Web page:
Doomsday narratives about climate change don't work says Cass academic.

Published (Updated )

The latest UN Climate Change Conference since the 2015 Paris Agreement is taking place in Bonn between November 6-17 – and the world will be watching. The conference will be presided over by the government of Fiji, a country that is no stranger to the devastation that climate change brings.

At first glance, modern Fiji’s narrative follows a recognisable storyline: vanishing islands, a culture slipping away, and a people unsure of what their future holds. It tells a familiar tale of vulnerable villages in fear of rising tides and residents as victims on the frontline of climate change.

Stories help us to share facts, knowledge and experiences about the causes and effects of a changing world. Yet they are more than just educational tools, they also shape our lives and help define us. From the news to Game of Thrones, stories hold the immense ability to alter what we do and do not see. They do this by activating and exciting the neural pathways in our brains that form the basis for our actions.

According to doomsday narratives about climate change, such as the one about Fiji, communities are neither empowered nor resilient, nor do they hold much agency over their future. When we constantly see stories about communities in crisis as sea levels rise and extreme weather events become more frequent, we come away with notions that there is no hope – the future is presented as an ominously uncertain but seemingly inevitable defeat.

Yet, such doomsday narratives are counterproductive, dangerous … and wrong.

We can survive climate change. There is something simple and concrete that each of us can do. Telling and sharing stories, from the scientific to the personal, is one of our most important tools. However, they are different stories than the Fijian one.

A new hope

Energy+Illawarra is a community-oriented, interdisciplinary, strategic social intervention programme. Engineers, geographers, and marketers work together to improve energy efficiency in the homes of low-income, older people in Illawarra, a region in New South Wales, Australia.

Ultimately, humankind must rapidly decarbonise the environment to avoid dangerous climate change. Being more efficient with energy is an effective way to do that. This project has that message at its heart.

First, the energy use and attitudes towards energy efficiency of 830 households in the community were measured. Then, a series of 11 focus groups with 59 participants from the community were carried out to collect their stories relating to energy efficiency. These stories were then used to help develop ten short films that bust participants’ misconceptions and myths about everyday energy use and provide strategies on how to use energy more efficiently.

Each film features audiovisual footage of real project participants telling their stories and focuses on the energy use of an everyday household appliance, from fridge freezers and lighting to the washer dryer.

Following the development of these films, we assessed their efficacy. We conducted cognitive neuroscientific research using electroencephalography (EEG) to identify brain wave activity associated with watching these films. The experiment involved people watching the films while they were attached to the EEG equipment that measured their neural response to the stories. Sixteen people from the community participated in the experiment. All the study participants watched the same films in random order, while undergoing the EEG scans.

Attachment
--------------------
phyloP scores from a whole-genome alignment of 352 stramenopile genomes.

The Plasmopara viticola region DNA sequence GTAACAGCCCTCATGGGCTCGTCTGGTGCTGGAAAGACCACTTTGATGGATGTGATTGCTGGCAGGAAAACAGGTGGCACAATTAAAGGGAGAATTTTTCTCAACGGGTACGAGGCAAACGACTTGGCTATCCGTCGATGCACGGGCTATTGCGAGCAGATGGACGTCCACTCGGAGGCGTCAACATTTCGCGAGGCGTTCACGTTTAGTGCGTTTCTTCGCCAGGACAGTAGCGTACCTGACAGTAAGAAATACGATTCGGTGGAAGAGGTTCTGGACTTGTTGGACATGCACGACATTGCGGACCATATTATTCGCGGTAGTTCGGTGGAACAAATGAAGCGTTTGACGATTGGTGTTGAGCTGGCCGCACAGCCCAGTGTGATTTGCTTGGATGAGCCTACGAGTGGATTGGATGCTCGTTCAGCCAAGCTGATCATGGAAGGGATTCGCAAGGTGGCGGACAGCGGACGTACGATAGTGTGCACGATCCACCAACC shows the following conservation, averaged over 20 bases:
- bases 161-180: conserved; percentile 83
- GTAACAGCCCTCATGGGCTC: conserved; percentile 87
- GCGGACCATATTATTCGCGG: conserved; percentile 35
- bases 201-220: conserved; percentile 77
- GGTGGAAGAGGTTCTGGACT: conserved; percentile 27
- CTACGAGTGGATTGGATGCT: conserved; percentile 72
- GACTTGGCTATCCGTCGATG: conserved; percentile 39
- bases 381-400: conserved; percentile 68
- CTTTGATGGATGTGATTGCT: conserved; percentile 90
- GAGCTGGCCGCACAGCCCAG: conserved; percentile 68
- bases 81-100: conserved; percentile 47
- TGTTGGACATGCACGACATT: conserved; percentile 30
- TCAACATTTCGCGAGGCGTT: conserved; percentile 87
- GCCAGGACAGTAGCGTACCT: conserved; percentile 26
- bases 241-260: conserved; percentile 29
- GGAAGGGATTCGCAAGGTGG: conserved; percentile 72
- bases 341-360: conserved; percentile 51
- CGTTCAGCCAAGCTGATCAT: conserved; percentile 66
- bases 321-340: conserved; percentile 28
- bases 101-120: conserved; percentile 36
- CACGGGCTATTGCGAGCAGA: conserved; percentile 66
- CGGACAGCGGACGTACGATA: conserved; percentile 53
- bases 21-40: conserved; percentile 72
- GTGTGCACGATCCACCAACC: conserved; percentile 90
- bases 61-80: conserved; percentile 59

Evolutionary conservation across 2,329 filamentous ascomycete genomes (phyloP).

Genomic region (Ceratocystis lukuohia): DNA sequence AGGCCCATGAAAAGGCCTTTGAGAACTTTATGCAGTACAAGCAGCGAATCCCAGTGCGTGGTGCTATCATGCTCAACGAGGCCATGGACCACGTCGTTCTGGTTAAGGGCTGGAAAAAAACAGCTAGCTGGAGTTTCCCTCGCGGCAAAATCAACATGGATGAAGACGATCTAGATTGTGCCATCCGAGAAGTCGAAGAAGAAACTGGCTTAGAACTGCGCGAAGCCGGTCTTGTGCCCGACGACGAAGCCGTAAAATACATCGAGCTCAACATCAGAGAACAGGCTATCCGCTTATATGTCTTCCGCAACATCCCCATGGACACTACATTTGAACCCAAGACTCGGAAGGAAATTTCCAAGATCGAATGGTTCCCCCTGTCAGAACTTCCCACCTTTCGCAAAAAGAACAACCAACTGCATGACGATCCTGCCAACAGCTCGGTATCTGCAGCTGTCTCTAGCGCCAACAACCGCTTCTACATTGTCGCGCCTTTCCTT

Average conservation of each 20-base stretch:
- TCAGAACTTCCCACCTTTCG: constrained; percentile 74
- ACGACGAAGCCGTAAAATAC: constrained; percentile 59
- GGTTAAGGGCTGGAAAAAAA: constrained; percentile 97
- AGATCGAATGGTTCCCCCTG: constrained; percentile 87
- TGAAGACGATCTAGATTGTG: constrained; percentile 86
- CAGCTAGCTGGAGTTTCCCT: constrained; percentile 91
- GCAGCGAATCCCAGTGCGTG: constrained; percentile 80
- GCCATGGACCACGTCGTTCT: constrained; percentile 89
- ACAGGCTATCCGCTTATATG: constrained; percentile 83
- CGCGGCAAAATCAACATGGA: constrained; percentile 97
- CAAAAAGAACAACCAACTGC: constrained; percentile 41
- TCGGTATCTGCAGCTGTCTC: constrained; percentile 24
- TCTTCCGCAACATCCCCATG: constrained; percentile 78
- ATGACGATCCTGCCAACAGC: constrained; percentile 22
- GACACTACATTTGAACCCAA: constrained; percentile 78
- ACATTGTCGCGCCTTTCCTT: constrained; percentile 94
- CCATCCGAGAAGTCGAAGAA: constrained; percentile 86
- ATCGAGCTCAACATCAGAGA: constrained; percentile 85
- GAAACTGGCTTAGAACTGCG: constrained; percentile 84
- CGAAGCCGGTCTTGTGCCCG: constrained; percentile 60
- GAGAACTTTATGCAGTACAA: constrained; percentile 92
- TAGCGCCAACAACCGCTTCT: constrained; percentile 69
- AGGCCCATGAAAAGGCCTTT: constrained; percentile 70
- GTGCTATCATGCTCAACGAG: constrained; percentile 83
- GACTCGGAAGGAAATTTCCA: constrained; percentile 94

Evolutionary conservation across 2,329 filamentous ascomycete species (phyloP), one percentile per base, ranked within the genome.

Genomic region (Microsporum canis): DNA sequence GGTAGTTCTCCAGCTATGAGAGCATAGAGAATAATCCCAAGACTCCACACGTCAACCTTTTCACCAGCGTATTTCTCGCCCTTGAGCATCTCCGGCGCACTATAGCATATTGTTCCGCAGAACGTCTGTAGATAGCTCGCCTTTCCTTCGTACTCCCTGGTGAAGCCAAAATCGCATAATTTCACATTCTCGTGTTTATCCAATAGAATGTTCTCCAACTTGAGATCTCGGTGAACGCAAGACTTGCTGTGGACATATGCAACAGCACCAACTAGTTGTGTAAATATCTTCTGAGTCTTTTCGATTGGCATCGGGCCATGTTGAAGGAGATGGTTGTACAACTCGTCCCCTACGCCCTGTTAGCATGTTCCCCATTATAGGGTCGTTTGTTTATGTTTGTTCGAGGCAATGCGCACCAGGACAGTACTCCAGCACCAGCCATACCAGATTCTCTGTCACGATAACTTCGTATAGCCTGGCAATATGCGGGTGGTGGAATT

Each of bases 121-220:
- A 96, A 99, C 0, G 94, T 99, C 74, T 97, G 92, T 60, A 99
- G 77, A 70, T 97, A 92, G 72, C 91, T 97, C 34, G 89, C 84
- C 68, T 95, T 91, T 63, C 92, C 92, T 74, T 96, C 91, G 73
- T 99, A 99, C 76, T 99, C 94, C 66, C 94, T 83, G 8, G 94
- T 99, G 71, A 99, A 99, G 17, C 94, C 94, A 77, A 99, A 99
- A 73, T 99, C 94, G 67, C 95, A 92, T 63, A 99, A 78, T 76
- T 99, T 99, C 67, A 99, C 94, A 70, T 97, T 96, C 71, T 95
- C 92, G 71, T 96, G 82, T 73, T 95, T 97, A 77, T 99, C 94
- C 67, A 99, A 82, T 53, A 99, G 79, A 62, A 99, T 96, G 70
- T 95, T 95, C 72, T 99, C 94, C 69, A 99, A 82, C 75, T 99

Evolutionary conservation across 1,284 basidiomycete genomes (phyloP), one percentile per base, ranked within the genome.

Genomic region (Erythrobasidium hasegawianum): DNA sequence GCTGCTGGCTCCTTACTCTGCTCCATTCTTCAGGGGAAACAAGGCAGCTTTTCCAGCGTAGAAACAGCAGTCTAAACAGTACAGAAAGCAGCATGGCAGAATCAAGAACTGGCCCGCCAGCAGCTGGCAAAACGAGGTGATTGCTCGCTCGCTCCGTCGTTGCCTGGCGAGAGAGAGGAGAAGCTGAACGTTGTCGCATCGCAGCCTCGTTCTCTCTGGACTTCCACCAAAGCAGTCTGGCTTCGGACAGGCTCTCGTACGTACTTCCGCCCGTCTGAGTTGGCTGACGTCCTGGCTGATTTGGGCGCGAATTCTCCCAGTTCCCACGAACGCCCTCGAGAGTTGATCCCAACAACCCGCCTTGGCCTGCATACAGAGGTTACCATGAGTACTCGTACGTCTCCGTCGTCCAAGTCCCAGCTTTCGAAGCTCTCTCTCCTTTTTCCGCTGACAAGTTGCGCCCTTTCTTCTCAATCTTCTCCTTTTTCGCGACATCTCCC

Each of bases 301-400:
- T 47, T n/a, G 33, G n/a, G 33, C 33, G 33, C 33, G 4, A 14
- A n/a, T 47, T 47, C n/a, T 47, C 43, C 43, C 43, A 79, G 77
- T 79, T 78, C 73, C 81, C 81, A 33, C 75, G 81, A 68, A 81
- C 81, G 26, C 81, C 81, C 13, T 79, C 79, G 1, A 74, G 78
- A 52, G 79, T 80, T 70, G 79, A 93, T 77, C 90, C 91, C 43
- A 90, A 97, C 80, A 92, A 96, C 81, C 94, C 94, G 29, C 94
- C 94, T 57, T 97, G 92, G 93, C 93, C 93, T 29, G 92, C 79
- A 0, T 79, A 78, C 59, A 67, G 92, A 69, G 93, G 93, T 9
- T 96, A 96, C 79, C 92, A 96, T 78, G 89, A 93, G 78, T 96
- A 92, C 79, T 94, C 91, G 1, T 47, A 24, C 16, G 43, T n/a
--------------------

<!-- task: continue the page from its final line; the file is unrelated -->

What we found

The results showed heightened activity in areas of the brain associated with empathising with the story characters as well as imagination of, attention for, and memorising of the story plot. These mental processes are involved in spurring our brains into action.

Brain response was especially strong for the fridge freezer film, which featured a real project participant telling stories about his fridge, followed by animations providing technical advice and guidance on energy efficiency.

This household appliance has been associated with the visceral nervous system and deep inward feelings, because it stores a basic need: food. We already knew that engaging stories can put you in another person’s shoes in a figurative sense. The fridge freezer film suggests that watching an engaging story can also transport you into the “body” of an object.

The films have been extensively distributed through the project website, social media, and special LCD brochures that were sent to households as well as community and health centres across regional New South Wales, Australia. Afterwards, the energy use and attitudes towards energy efficiency of the same community households as before were measured again. The findings showed that the films have begun to reduce energy use in the community and change the climate change narrative, with meter reading data revealing that energy use dropped by between 0.45% to 22.5%, depending on the type of household.

Instead of presenting a narrative of helpless climate change victims and an inevitable future of defeat, these films tell stories that bust misconceptions and myths about everyday energy use and provide strategies and support for using energy efficiently. Take a look to see just how easy it is to make a difference. Let’s rewire our brains and act. A better environment starts with us.

Tom van Laer, Senior Lecturer in Marketing, City, University of London and Ross Gordon, Associate Professor in Social Marketing, Macquarie University

This article was originally published on The Conversation. Read the original article.


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